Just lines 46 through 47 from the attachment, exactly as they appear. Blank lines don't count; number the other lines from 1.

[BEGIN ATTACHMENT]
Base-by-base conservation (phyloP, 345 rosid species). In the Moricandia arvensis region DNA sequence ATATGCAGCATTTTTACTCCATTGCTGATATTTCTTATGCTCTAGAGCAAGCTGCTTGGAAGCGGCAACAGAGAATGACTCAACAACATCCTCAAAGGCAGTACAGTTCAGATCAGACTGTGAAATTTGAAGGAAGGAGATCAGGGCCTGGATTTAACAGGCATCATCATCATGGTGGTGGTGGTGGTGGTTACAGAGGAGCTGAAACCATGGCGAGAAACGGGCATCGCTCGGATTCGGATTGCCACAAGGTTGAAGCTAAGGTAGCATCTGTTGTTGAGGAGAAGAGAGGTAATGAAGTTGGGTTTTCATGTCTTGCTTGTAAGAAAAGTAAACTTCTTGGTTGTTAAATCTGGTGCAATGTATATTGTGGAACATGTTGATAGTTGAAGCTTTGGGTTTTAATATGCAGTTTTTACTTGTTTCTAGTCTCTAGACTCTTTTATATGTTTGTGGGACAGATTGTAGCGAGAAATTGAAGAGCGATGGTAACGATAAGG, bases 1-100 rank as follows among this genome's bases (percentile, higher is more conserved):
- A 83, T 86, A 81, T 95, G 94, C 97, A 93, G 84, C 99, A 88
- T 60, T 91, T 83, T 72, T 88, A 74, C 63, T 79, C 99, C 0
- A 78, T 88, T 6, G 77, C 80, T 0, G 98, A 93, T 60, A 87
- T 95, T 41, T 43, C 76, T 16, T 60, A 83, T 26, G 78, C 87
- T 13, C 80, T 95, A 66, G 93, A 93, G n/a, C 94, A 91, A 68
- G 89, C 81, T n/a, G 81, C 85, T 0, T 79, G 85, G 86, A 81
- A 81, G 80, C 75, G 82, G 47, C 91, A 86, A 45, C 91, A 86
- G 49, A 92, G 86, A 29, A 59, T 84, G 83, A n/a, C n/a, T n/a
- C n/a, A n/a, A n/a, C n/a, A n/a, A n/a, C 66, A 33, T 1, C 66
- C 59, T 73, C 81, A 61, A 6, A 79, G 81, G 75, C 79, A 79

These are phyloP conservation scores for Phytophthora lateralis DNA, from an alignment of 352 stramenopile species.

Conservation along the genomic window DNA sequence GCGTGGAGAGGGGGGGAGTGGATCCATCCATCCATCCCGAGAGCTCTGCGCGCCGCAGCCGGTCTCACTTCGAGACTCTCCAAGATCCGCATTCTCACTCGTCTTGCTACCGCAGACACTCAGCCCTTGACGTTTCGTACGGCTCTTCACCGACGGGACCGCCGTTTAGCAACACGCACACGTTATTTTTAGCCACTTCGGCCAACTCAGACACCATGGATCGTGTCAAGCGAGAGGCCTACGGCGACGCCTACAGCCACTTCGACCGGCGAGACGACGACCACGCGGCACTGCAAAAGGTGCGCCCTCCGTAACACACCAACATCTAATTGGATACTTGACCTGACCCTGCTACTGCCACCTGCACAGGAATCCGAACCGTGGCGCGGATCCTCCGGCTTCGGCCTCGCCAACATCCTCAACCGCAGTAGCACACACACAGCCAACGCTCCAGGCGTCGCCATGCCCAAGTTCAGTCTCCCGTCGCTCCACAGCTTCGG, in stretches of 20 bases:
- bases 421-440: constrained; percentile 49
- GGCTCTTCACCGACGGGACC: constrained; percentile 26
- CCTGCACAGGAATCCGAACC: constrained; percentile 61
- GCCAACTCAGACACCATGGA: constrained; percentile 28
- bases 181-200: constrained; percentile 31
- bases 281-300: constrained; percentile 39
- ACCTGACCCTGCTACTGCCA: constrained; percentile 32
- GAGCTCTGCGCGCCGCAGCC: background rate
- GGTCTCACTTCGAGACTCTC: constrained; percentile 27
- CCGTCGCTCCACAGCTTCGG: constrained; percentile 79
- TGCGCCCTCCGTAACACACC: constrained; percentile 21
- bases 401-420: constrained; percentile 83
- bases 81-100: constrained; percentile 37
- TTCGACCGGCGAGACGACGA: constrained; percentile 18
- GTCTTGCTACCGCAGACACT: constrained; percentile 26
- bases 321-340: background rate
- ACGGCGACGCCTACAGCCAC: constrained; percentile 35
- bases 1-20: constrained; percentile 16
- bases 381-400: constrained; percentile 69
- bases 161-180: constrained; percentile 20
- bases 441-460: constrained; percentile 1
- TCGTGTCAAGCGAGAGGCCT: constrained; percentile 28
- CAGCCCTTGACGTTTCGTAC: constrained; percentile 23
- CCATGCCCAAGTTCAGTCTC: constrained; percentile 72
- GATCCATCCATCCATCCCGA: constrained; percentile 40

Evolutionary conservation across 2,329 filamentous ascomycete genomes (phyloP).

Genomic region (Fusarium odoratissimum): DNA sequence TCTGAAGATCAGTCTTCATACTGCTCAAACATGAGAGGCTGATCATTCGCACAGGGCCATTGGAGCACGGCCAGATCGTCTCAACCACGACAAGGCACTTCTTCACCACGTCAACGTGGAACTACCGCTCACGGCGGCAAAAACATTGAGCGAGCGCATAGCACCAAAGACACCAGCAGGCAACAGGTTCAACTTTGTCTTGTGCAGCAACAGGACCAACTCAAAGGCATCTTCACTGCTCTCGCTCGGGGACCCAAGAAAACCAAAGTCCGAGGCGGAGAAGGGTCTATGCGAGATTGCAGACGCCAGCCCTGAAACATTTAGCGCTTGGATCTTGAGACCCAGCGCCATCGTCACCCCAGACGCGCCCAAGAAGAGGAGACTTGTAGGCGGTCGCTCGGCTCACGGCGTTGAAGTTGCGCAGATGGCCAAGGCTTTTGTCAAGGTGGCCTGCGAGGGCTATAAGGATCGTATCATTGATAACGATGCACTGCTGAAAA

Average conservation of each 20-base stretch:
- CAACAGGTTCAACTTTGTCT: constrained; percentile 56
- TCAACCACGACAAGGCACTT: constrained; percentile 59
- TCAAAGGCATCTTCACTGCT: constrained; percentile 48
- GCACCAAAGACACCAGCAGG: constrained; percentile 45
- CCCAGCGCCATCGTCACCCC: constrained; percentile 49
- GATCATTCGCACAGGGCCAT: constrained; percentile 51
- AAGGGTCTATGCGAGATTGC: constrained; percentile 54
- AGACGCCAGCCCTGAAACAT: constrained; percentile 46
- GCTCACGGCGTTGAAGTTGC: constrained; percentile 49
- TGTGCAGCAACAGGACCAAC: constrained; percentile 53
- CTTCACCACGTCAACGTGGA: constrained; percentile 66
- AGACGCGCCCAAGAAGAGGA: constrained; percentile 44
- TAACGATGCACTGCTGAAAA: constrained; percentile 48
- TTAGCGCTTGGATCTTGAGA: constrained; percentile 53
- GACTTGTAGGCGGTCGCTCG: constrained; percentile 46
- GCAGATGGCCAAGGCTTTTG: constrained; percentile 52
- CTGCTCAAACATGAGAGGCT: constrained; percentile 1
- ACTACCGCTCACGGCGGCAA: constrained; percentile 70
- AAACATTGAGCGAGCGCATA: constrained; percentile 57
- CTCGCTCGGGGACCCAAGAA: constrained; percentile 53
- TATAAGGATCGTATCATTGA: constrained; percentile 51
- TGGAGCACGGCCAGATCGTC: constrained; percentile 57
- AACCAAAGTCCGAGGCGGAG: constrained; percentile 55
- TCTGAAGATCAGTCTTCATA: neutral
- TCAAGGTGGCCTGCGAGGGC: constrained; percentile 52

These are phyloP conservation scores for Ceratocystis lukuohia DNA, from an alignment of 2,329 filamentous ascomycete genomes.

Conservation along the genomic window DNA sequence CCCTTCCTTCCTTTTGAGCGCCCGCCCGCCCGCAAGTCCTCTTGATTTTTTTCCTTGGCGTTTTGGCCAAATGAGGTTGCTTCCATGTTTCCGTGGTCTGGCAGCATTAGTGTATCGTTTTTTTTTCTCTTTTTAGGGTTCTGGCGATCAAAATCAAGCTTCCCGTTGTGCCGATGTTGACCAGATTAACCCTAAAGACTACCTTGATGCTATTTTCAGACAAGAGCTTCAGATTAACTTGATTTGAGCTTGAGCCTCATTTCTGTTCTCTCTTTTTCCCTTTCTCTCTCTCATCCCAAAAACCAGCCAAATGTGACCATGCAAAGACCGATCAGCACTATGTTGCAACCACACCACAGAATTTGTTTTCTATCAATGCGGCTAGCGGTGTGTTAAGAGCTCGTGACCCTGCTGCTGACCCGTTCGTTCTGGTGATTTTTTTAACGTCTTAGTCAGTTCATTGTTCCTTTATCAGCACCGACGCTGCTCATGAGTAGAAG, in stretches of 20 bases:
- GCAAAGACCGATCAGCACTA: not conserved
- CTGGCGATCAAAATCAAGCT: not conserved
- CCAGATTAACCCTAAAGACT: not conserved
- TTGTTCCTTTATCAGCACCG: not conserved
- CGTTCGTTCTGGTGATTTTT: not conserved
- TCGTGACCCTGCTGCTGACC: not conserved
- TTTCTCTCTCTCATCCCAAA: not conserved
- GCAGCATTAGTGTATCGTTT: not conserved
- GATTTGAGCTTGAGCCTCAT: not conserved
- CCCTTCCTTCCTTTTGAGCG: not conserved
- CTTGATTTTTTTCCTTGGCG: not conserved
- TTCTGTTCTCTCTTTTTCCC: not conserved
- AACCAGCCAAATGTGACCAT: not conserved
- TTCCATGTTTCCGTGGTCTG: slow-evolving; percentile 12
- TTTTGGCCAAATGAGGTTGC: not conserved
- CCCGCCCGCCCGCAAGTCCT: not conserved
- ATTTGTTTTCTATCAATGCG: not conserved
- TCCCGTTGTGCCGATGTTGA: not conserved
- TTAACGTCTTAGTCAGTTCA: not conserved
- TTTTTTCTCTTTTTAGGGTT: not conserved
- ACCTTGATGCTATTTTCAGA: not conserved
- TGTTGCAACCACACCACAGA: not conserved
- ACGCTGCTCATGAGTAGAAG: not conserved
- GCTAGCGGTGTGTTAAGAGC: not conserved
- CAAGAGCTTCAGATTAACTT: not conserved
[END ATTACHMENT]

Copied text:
- CCCAGCGCCATCGTCACCCC: constrained; percentile 49
- GATCATTCGCACAGGGCCAT: constrained; percentile 51